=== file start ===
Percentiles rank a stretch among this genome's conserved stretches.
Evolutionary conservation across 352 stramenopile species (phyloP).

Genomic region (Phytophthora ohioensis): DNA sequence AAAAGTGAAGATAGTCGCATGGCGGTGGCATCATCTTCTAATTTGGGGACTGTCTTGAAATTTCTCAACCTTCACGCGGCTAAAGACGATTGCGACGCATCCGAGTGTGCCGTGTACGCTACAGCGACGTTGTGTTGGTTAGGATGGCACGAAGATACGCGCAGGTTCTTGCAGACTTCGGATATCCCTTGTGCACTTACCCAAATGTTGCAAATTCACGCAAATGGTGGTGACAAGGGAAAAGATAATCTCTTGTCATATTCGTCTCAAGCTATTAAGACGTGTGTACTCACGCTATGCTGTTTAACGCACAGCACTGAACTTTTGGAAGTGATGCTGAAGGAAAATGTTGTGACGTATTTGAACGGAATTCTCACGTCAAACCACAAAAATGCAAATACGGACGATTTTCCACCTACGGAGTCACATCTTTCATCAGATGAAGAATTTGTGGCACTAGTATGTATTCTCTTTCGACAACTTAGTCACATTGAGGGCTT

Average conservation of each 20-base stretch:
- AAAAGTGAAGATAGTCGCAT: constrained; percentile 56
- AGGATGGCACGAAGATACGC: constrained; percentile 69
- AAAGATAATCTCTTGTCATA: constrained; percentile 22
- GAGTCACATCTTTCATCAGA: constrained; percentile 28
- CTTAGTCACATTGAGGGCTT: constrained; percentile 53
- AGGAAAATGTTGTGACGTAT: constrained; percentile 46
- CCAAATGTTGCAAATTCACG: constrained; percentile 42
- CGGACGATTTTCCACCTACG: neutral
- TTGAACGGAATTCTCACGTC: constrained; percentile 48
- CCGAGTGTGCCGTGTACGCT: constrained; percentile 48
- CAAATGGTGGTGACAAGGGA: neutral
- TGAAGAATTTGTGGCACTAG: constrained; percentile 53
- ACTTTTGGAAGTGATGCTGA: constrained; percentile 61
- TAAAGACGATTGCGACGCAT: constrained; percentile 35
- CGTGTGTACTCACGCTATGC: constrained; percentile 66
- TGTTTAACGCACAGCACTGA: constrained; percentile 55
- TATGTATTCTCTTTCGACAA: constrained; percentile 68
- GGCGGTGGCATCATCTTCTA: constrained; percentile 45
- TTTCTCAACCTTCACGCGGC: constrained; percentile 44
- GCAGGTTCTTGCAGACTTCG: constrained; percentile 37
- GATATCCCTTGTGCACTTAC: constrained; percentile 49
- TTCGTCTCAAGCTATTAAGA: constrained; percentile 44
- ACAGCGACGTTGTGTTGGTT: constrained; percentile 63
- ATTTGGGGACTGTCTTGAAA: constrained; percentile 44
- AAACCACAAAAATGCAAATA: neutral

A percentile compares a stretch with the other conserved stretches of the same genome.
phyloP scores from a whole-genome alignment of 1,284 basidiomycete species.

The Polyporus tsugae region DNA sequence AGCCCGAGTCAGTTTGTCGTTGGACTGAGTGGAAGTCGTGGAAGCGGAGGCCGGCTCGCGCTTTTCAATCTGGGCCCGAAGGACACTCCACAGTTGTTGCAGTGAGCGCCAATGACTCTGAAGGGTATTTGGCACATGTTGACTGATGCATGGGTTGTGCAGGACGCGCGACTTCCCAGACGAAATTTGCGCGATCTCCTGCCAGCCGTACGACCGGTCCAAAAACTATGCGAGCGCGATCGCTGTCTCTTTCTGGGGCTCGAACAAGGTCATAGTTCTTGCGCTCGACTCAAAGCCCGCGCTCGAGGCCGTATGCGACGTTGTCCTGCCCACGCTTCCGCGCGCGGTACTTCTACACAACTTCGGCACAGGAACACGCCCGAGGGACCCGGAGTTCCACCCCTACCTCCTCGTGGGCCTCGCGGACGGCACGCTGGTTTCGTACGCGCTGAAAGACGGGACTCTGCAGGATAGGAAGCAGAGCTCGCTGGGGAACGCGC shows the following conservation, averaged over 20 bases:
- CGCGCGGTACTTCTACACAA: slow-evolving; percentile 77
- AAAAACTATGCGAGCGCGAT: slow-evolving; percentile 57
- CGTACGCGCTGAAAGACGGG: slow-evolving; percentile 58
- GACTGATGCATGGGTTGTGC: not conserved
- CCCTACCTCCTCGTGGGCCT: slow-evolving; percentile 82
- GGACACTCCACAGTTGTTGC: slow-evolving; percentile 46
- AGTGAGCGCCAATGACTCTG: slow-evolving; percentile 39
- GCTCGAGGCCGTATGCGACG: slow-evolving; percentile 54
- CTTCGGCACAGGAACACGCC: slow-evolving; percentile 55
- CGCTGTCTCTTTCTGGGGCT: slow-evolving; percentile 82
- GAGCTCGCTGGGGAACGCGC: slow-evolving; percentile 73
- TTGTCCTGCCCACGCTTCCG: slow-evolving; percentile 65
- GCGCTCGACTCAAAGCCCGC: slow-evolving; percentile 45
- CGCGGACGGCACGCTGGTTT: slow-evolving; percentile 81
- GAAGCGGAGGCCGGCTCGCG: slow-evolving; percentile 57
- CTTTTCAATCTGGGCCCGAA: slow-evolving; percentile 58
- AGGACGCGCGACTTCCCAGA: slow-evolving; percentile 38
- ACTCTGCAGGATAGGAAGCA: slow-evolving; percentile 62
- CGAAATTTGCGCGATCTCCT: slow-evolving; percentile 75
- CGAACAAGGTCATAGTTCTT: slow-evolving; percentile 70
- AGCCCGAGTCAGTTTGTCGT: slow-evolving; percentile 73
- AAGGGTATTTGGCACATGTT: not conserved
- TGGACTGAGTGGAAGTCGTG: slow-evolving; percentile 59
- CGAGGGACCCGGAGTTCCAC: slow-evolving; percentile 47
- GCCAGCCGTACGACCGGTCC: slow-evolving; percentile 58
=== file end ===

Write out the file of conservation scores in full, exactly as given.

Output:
Percentiles rank a stretch among this genome's conserved stretches.
Evolutionary conservation across 352 stramenopile species (phyloP).

Genomic region (Phytophthora ohioensis): DNA sequence AAAAGTGAAGATAGTCGCATGGCGGTGGCATCATCTTCTAATTTGGGGACTGTCTTGAAATTTCTCAACCTTCACGCGGCTAAAGACGATTGCGACGCATCCGAGTGTGCCGTGTACGCTACAGCGACGTTGTGTTGGTTAGGATGGCACGAAGATACGCGCAGGTTCTTGCAGACTTCGGATATCCCTTGTGCACTTACCCAAATGTTGCAAATTCACGCAAATGGTGGTGACAAGGGAAAAGATAATCTCTTGTCATATTCGTCTCAAGCTATTAAGACGTGTGTACTCACGCTATGCTGTTTAACGCACAGCACTGAACTTTTGGAAGTGATGCTGAAGGAAAATGTTGTGACGTATTTGAACGGAATTCTCACGTCAAACCACAAAAATGCAAATACGGACGATTTTCCACCTACGGAGTCACATCTTTCATCAGATGAAGAATTTGTGGCACTAGTATGTATTCTCTTTCGACAACTTAGTCACATTGAGGGCTT

Average conservation of each 20-base stretch:
- AAAAGTGAAGATAGTCGCAT: constrained; percentile 56
- AGGATGGCACGAAGATACGC: constrained; percentile 69
- AAAGATAATCTCTTGTCATA: constrained; percentile 22
- GAGTCACATCTTTCATCAGA: constrained; percentile 28
- CTTAGTCACATTGAGGGCTT: constrained; percentile 53
- AGGAAAATGTTGTGACGTAT: constrained; percentile 46
- CCAAATGTTGCAAATTCACG: constrained; percentile 42
- CGGACGATTTTCCACCTACG: neutral
- TTGAACGGAATTCTCACGTC: constrained; percentile 48
- CCGAGTGTGCCGTGTACGCT: constrained; percentile 48
- CAAATGGTGGTGACAAGGGA: neutral
- TGAAGAATTTGTGGCACTAG: constrained; percentile 53
- ACTTTTGGAAGTGATGCTGA: constrained; percentile 61
- TAAAGACGATTGCGACGCAT: constrained; percentile 35
- CGTGTGTACTCACGCTATGC: constrained; percentile 66
- TGTTTAACGCACAGCACTGA: constrained; percentile 55
- TATGTATTCTCTTTCGACAA: constrained; percentile 68
- GGCGGTGGCATCATCTTCTA: constrained; percentile 45
- TTTCTCAACCTTCACGCGGC: constrained; percentile 44
- GCAGGTTCTTGCAGACTTCG: constrained; percentile 37
- GATATCCCTTGTGCACTTAC: constrained; percentile 49
- TTCGTCTCAAGCTATTAAGA: constrained; percentile 44
- ACAGCGACGTTGTGTTGGTT: constrained; percentile 63
- ATTTGGGGACTGTCTTGAAA: constrained; percentile 44
- AAACCACAAAAATGCAAATA: neutral

A percentile compares a stretch with the other conserved stretches of the same genome.
phyloP scores from a whole-genome alignment of 1,284 basidiomycete species.

The Polyporus tsugae region DNA sequence AGCCCGAGTCAGTTTGTCGTTGGACTGAGTGGAAGTCGTGGAAGCGGAGGCCGGCTCGCGCTTTTCAATCTGGGCCCGAAGGACACTCCACAGTTGTTGCAGTGAGCGCCAATGACTCTGAAGGGTATTTGGCACATGTTGACTGATGCATGGGTTGTGCAGGACGCGCGACTTCCCAGACGAAATTTGCGCGATCTCCTGCCAGCCGTACGACCGGTCCAAAAACTATGCGAGCGCGATCGCTGTCTCTTTCTGGGGCTCGAACAAGGTCATAGTTCTTGCGCTCGACTCAAAGCCCGCGCTCGAGGCCGTATGCGACGTTGTCCTGCCCACGCTTCCGCGCGCGGTACTTCTACACAACTTCGGCACAGGAACACGCCCGAGGGACCCGGAGTTCCACCCCTACCTCCTCGTGGGCCTCGCGGACGGCACGCTGGTTTCGTACGCGCTGAAAGACGGGACTCTGCAGGATAGGAAGCAGAGCTCGCTGGGGAACGCGC shows the following conservation, averaged over 20 bases:
- CGCGCGGTACTTCTACACAA: slow-evolving; percentile 77
- AAAAACTATGCGAGCGCGAT: slow-evolving; percentile 57
- CGTACGCGCTGAAAGACGGG: slow-evolving; percentile 58
- GACTGATGCATGGGTTGTGC: not conserved
- CCCTACCTCCTCGTGGGCCT: slow-evolving; percentile 82
- GGACACTCCACAGTTGTTGC: slow-evolving; percentile 46
- AGTGAGCGCCAATGACTCTG: slow-evolving; percentile 39
- GCTCGAGGCCGTATGCGACG: slow-evolving; percentile 54
- CTTCGGCACAGGAACACGCC: slow-evolving; percentile 55
- CGCTGTCTCTTTCTGGGGCT: slow-evolving; percentile 82
- GAGCTCGCTGGGGAACGCGC: slow-evolving; percentile 73
- TTGTCCTGCCCACGCTTCCG: slow-evolving; percentile 65
- GCGCTCGACTCAAAGCCCGC: slow-evolving; percentile 45
- CGCGGACGGCACGCTGGTTT: slow-evolving; percentile 81
- GAAGCGGAGGCCGGCTCGCG: slow-evolving; percentile 57
- CTTTTCAATCTGGGCCCGAA: slow-evolving; percentile 58
- AGGACGCGCGACTTCCCAGA: slow-evolving; percentile 38
- ACTCTGCAGGATAGGAAGCA: slow-evolving; percentile 62
- CGAAATTTGCGCGATCTCCT: slow-evolving; percentile 75
- CGAACAAGGTCATAGTTCTT: slow-evolving; percentile 70
- AGCCCGAGTCAGTTTGTCGT: slow-evolving; percentile 73
- AAGGGTATTTGGCACATGTT: not conserved
- TGGACTGAGTGGAAGTCGTG: slow-evolving; percentile 59
- CGAGGGACCCGGAGTTCCAC: slow-evolving; percentile 47
- GCCAGCCGTACGACCGGTCC: slow-evolving; percentile 58